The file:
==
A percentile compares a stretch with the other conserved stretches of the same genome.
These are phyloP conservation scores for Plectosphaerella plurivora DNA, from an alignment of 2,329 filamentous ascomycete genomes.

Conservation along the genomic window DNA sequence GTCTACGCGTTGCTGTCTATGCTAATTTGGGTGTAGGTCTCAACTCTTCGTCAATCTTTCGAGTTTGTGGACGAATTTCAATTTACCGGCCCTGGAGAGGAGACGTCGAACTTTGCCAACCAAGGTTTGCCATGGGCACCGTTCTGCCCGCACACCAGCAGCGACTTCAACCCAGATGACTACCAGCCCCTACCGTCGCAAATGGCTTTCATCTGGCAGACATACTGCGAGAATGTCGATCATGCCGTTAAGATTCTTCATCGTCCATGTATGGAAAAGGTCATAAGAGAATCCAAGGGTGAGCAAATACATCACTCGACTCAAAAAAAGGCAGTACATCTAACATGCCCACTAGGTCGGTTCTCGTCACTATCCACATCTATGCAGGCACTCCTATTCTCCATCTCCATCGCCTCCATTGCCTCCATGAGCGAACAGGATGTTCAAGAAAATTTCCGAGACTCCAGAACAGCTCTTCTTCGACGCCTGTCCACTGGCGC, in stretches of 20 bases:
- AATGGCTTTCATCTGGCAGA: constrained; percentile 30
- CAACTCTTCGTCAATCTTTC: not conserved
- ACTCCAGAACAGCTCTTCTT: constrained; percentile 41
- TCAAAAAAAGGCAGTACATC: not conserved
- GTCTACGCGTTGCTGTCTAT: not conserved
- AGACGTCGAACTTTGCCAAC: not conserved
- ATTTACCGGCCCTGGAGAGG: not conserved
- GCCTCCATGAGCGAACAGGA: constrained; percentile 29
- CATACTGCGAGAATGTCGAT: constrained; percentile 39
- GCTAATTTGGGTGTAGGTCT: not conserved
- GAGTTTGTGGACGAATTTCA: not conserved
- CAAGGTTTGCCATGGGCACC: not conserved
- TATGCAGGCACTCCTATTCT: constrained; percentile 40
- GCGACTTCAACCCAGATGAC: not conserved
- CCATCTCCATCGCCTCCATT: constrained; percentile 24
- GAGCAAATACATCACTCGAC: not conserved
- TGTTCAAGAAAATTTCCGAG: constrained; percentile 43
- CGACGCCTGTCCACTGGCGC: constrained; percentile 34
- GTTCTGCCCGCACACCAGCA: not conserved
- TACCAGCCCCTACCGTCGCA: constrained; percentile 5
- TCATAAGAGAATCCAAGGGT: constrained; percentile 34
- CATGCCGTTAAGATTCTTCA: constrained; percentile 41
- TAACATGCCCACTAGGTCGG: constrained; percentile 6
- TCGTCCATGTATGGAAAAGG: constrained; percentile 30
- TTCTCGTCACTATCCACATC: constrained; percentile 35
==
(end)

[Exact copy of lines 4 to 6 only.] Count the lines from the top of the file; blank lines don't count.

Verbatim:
- AATGGCTTTCATCTGGCAGA: constrained; percentile 30
- CAACTCTTCGTCAATCTTTC: not conserved
- ACTCCAGAACAGCTCTTCTT: constrained; percentile 41